Magners League: Three things to watch
Ahead of the Magners League this weekend, JOE wonders if Kevin McLaughlin is a viable lineout option for Ireland, whether Ruan Pienaar can shine at out-half and if Munster’s demise has been greatly exaggerated.
Kevin McLaughlin - a lineout option for Ireland perhaps?
As pointed out by JOE columnist Malcolm O’Kelly on a regular basis throughout the Six Nations campaign so far, one of the most worrying aspects of Ireland’s decidedly mixed bag of performances has been the regression of the lineout as an area of strength.
In recent years, it has been one of Ireland’s most potent weapons and at one stage was rivalled only by the formidable South African set-piece in world rugby (although that might be stretching things just a little bit).
There have been valid reasons why the lineout hasn’t been as good as it might be so far this campaign: the leader of the lineout, Paul O’Connell, is still finding his feet after nearly a year out of action, although he has been very effective in the loose of late.
John Hayes, one of the best lifters in the game, hasn’t seen a minute of action due to injury. Jamie Heaslip was missing for the Italy game, while Stephen Ferris, like Hayes, hasn’t been involved at all. Also, if we’re honest about it, the throwing of both Rory Best and Sean Cronin has left a lot to be desired at times.
The absence of Ferris has been keenly felt at lineout time and there have been suggestions that Ireland are badly lacking alternative options for Best or Cronin to aim at, rather than constantly targeting O’Connell or O’Callaghan, which becomes easy to predict after a while.
While Declan Kidney may be loath to break up the back row triumvirate of O’Brien, Wallace and Heaslip, who have looked pretty impressive at times, it may be worth considering Leinster’s Kevin McLaughlin, whose lineout prowess and size are such that he is used in the second row at times.
McLaughlin, like O’Connell, has only recently returned to the fray at provincial level after seven months on the sidelines after knee and shoulder surgery, but has bedded back in with the minimum of fuss. The Irish management are unlikely to throw McLaughlin in at the deep end against Wales next weekend, but will have a keen eye on how he performs against the Scarlets at the RDS nonetheless.
Ruan Pienaar at 10
While Irish rugby fans have been, in the main, occupied with Ireland’s Six Nations campaign for the last few weeks, Ulster’s achievement in qualifying for the Heineken Cup quarter-finals for the first time in 12 years has been, if not forgotten about, certainly put on the back burner for a while.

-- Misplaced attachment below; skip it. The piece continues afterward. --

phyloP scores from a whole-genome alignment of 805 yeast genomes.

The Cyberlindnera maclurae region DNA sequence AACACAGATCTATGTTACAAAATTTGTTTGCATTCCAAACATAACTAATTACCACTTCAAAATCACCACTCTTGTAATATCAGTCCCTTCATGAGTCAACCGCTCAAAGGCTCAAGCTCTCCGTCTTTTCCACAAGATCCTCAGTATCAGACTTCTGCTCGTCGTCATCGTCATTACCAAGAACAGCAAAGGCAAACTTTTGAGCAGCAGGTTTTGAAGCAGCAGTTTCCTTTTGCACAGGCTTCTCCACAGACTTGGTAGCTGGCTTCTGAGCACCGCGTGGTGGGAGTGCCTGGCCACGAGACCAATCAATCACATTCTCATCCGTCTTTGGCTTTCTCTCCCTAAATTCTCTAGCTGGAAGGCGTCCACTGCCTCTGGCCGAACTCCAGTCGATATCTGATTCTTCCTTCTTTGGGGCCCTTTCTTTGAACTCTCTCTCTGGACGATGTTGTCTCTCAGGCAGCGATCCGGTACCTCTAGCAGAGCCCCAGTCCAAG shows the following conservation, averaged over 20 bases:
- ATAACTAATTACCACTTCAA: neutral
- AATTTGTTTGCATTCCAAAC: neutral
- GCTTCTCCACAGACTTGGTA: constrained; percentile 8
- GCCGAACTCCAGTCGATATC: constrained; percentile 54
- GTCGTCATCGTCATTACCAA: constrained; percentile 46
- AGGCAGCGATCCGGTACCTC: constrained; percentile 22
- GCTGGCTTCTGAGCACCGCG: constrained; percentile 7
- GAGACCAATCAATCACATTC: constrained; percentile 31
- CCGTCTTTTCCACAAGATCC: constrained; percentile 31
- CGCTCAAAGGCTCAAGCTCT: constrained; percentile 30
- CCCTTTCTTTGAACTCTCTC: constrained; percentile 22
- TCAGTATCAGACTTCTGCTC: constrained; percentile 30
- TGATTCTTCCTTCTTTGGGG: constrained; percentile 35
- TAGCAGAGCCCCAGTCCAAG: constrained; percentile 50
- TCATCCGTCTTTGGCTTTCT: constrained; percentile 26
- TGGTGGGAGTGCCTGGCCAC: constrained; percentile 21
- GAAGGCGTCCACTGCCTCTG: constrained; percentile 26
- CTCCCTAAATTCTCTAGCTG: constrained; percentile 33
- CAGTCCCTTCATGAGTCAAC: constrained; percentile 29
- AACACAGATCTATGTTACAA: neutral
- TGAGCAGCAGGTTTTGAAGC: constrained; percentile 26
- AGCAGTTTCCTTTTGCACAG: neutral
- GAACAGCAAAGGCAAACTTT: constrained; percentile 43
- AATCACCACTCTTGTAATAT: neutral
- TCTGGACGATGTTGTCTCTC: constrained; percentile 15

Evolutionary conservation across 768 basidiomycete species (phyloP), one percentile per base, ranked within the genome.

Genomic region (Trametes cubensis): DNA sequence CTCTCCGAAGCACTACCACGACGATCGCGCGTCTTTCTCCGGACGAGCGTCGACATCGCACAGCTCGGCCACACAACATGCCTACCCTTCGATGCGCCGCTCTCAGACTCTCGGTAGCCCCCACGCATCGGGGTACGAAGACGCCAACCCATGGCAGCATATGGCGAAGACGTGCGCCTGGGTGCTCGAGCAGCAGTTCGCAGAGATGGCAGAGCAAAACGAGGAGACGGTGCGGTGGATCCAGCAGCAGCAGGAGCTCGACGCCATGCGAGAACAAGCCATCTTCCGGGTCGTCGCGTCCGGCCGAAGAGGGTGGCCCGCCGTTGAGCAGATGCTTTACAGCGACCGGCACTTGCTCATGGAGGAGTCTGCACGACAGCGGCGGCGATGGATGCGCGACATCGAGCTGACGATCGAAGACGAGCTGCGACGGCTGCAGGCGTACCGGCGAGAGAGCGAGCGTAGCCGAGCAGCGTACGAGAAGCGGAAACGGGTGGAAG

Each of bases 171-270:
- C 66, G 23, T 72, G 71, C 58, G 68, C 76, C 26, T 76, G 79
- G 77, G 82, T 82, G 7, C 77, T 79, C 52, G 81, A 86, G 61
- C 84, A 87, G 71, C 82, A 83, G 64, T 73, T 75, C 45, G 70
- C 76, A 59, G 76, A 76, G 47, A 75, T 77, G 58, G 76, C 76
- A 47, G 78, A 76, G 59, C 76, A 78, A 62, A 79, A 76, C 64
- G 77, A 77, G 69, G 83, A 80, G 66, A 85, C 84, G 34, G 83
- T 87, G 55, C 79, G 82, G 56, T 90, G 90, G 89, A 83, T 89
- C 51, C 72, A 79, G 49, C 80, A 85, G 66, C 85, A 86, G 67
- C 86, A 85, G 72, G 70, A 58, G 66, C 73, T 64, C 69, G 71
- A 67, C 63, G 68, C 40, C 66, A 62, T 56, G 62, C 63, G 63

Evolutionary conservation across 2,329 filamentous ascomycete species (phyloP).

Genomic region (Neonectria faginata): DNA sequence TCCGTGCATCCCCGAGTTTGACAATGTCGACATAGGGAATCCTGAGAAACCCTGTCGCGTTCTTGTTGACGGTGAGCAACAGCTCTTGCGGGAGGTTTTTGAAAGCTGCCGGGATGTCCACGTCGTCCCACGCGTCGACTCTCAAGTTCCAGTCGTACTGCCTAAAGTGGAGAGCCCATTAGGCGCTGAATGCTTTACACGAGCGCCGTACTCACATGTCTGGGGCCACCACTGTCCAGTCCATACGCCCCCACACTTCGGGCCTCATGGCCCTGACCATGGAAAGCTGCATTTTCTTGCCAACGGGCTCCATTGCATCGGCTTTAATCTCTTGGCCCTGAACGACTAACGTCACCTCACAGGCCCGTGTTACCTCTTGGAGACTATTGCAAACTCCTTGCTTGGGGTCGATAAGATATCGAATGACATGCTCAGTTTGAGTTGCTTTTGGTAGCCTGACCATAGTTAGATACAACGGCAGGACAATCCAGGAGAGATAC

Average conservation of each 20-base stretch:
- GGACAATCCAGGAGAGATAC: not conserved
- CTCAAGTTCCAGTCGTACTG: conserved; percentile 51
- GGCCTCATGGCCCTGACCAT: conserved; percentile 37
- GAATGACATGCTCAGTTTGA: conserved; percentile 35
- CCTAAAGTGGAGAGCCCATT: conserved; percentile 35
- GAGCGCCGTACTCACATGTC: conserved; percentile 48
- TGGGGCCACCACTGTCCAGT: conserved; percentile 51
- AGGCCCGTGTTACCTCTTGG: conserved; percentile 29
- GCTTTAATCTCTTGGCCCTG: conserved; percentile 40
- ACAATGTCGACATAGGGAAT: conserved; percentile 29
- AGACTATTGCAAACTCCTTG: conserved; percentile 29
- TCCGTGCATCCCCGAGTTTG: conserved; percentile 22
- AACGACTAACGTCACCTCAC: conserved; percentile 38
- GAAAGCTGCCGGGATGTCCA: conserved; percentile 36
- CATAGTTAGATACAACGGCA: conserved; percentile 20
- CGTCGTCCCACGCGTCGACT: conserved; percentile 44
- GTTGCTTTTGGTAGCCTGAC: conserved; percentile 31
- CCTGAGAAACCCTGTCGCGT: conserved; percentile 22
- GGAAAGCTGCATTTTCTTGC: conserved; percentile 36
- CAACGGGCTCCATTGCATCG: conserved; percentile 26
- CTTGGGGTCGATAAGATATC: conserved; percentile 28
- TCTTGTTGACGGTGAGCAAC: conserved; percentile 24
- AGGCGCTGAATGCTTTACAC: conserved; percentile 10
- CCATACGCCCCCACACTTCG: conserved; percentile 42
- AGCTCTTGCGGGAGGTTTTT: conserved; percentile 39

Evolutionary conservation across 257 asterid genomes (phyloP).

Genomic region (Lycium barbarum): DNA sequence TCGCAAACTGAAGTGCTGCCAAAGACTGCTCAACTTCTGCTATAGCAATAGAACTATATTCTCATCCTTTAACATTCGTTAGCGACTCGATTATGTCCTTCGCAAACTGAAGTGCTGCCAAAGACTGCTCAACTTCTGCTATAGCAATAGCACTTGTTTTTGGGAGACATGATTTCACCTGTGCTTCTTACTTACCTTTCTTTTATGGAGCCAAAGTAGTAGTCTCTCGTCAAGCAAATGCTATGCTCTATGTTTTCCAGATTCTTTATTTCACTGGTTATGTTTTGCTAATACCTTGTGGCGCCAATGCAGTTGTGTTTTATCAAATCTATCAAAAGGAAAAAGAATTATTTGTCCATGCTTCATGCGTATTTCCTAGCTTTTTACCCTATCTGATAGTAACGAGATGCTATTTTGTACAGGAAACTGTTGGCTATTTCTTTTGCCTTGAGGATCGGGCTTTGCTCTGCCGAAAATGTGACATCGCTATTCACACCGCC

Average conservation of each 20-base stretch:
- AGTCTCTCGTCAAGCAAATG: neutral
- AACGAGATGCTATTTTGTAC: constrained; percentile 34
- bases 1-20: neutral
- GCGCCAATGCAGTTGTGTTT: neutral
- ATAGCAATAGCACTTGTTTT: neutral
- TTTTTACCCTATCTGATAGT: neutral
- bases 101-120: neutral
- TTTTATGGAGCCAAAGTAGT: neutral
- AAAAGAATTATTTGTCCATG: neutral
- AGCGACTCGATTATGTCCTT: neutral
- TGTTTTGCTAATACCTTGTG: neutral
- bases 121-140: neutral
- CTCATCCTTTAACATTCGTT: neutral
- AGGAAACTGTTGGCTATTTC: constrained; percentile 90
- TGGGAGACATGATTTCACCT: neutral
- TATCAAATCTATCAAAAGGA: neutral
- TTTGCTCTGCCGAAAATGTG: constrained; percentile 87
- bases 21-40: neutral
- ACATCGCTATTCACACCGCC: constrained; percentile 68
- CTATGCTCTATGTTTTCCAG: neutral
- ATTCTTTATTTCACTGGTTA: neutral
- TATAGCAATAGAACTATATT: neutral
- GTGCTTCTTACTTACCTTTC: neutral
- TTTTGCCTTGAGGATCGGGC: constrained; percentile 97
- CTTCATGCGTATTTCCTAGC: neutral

The northern province have been quietly plodding away in the Magners League in the meantime and while they haven’t been exactly turning heads, they remain within touching distance of a semi-final spot, continuing what has been a fine season so far.
Ruan Pienaar will play at out half this weekend, a position many believe is his best
After a fantastic start, Ruan Pienaar attracted criticism for some of his performances, but he too has been quietly improving of late. Against Aironi this weekend, he will start at out-half, a position many believe to be his strongest position. Springbok coach Peter de Villiers certainly believes that is the case, judging by his comments last year: “If he wants to play scrum-half (for the Boks) then he must understand he will be fourth in the queue because I believe he is a natural fly-half who can play scrum-half.”
With Ian Humphreys having a sterling season, it is likely that Pienaar will revert back to scrum half before too long, but at least Brian McLaughlin knows he has a ridiculously talented alternative at his disposal should he see fit to mix things up.
Rumours of Munster’s demise have been greatly exaggerated
Numerous obituaries were written about Munster rugby following their exit from the Heineken Cup, as their passionate faithful came to terms with the fact that they wouldn’t have a quarter-final in the competition to look forward to for the first time since 1998.
The players are too old, the management isn’t working and there are no young players coming through are some of the complaints that have been voiced about the Munster set-up at present, but a closer look at their current situation will tell you that it’s not all bad down south.
Should Tony McGahan’s side triumph against the Dragons this weekend, they will be a minimum of eight points clear at the top of the Magners League table with only five games remaining and virtually assured of a place in the semi-final.
OK, they’re out of the Heineken Cup, but still have a Challenge Cup quarter-final to look forward to and anyone that deems that as nothing but a poor relation of the Heineken Cup should bear in mind that Munster were ultimately dumped out of this year’s competition by a team that lost the final of the Challenge Cup in 2010.
If anything, the demise of Munster has been exaggerated because of the startling progress made by their closest rivals Leinster, who are arguably the best team in Europe at the moment. While that will rankle with Munster supporters, they should take solace in the fact that there’s life in the old dog yet.